Uzbek weddings: a blessing or a curse?
Uzbeks take justified pride in their ways and traditions including weddings known way beyond Uzbekistan itself. These ancient traditions are taking a definitely lopsided shape nowadays. They actually discredit uniqueness of the Uzbek culture and turn peoples' lives into hell.
One of the latest Kuz Tegmasin [Preventing Malevolence] talk-shows regularly run by the Namangan regional TV network was dedicated to this matter precisely. Guests in the studio chose to discuss negative aspects of wedding traditions, much to their host's dismay. This latter had clearly intended to sing hosannah to the unique ways and traditions of Uzbekistan but guests in the studio would have none of that.
Once the host was through with his exultant prelude on "the merry-making throughout the mahallja", one of the women in the studio began talking of how prepared the young were for the wedlock. In fact, she spoke of the necessity to choose both the daughter-in-law (as is usually done) and the son-in-law.
The host countered it by calling weddings "an event of great value, a great school of education" but the response it evoked was not what he had counted on.
"Sure, weddings do offer young people a lot in these terms," another guest said. "I'd say that it takes he family years to save enough for a wedding. The white pojandoz [rug thrown under the feet to show respect] is used to show that the daughter-in-law is expected to become a real princess, the true hostess who has come to stay."
The host did another attempt and brought up the matter of jer-jer [wedding songs]. One other guest announced that ways and traditions were being distorted by "unnecessary pomposity".
"The guests are treated to several dishes, they are given the sarpo [sets of clothing sometimes including everything from headgear to handkerchiefs] and whole parcels with gifts inside," the guest said meaning preparations for the wedding. "The guests feel uneasy because they are expected to match the generosity. All of that becomes a great burden for poor families or families with many children."
Praising the relations between the parents of the bride and groom, the host said, "I wish diplomats of the world learned the art of conducting negotiations from them." Even that, however, failed to win the sympathies of the audience. "It is fashionable now to take several savats [big crates] to the groom's household after the wedding," someone in the studio remarked. "Matchmakers quarrel over how many. Some couples even divorce because of that."
All Uzbeks condemn this particular tradition. The government of Uzbekistan even issued several special resolutions on reduction of wedding costs. Nothing helps. The tradition wouldn't be rooted out. Uzbeks say that this problem is typical of all of the Ferghana Valley including the southern region of Kyrgyzstan where Uzbeks live. "The number of the savats is the measure of respect," a man from Andijan told Ferghana.Ru. "It is women who insist on it and men go along to avoid a scandal and make sure that the daughter will command respect in her new home."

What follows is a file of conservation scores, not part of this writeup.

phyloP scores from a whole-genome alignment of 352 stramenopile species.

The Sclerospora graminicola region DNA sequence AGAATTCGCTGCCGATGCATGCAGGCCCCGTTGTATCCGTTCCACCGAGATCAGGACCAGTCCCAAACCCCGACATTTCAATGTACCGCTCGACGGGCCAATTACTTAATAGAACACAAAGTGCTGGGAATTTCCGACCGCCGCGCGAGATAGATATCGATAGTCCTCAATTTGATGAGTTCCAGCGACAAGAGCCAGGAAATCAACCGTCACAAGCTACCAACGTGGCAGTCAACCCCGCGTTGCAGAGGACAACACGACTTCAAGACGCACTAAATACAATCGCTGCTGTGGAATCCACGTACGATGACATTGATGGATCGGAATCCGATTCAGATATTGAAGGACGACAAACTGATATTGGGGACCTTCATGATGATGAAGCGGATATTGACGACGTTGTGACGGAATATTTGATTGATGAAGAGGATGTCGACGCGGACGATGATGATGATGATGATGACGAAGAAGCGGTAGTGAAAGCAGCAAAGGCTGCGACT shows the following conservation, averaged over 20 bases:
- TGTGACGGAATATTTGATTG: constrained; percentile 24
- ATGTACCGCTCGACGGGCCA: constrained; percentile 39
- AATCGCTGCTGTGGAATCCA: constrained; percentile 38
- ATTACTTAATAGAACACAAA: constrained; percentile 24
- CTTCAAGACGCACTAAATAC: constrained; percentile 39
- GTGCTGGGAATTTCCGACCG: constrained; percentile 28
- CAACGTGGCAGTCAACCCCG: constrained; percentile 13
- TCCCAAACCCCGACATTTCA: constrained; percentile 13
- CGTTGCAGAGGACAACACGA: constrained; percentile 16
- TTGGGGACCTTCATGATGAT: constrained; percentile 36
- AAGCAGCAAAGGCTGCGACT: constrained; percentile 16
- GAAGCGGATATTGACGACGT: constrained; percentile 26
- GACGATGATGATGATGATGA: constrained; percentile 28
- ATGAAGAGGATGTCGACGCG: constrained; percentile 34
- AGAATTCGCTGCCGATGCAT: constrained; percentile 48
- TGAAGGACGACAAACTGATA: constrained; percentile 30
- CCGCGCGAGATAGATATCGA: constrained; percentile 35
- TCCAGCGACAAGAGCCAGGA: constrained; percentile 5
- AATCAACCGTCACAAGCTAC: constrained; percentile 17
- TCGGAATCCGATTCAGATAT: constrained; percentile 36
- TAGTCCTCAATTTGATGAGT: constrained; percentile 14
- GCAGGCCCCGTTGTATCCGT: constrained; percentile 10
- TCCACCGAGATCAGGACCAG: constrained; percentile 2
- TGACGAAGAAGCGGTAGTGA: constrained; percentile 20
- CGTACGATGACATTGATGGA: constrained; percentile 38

All the same, some Uzbeks are not afraid of going against the traditions. A woman in the studio said she had bought her daughter books and paid her way through college. "It became her dowry," the woman said. "I wasn't wrong, you know. Our children live happily." Few, however, are so liberal. Quarrels are quite frequent at wedding parties. Every now and then these quarrels even end up in divorce of the couple that would have been happy otherwise.
Sep or the dowry is one of the numerous headaches for families with girls. The dowry is different in various regions of Uzbekistan. In Tashkent, for example, the dowry must include a great deal of clothes, furniture, and jewelry (gold). "No wonder it is said that a man who brought up and married off three daughters should go to heaven," an acquaintance from Tashkent told this correspondent. "On the other hand, I do not know where or how my woman and me will live when our daughters are off our hands." An ordinary lathe operator, he has four daughters.
Wedding parties in restaurants and cafes become fashionable even in small townships now. More traditional weddings - at home - take place too. Almost all of the village population, with or without the invitation, turns up for these latter. Dishes of the national cuisine are cooked, various ancient rites observed. All of that is outrageously expensive. Expensive or not, people gladly pay so as to retain the respect they command with neighbors.
The authorities never stop trying to make weddings and funerals less expensive, knowing them to be one of the obstacles that do not permit the population to better its economic standing. All these efforts are futile. Every campaign the authorities launch lasts a year or two, and everything is back to square one. It takes more to change mentality than halfhearted campaigns.
"It is impossible to say everything there is to say about weddings in one short programme," the host wrapped up the talk-show. "They are events of great value, they embody our collectivism. We need unity because of the greatness of the goals we are destined to accomplish." The audience clearly had many more things to say on the subject but cameras went off the air.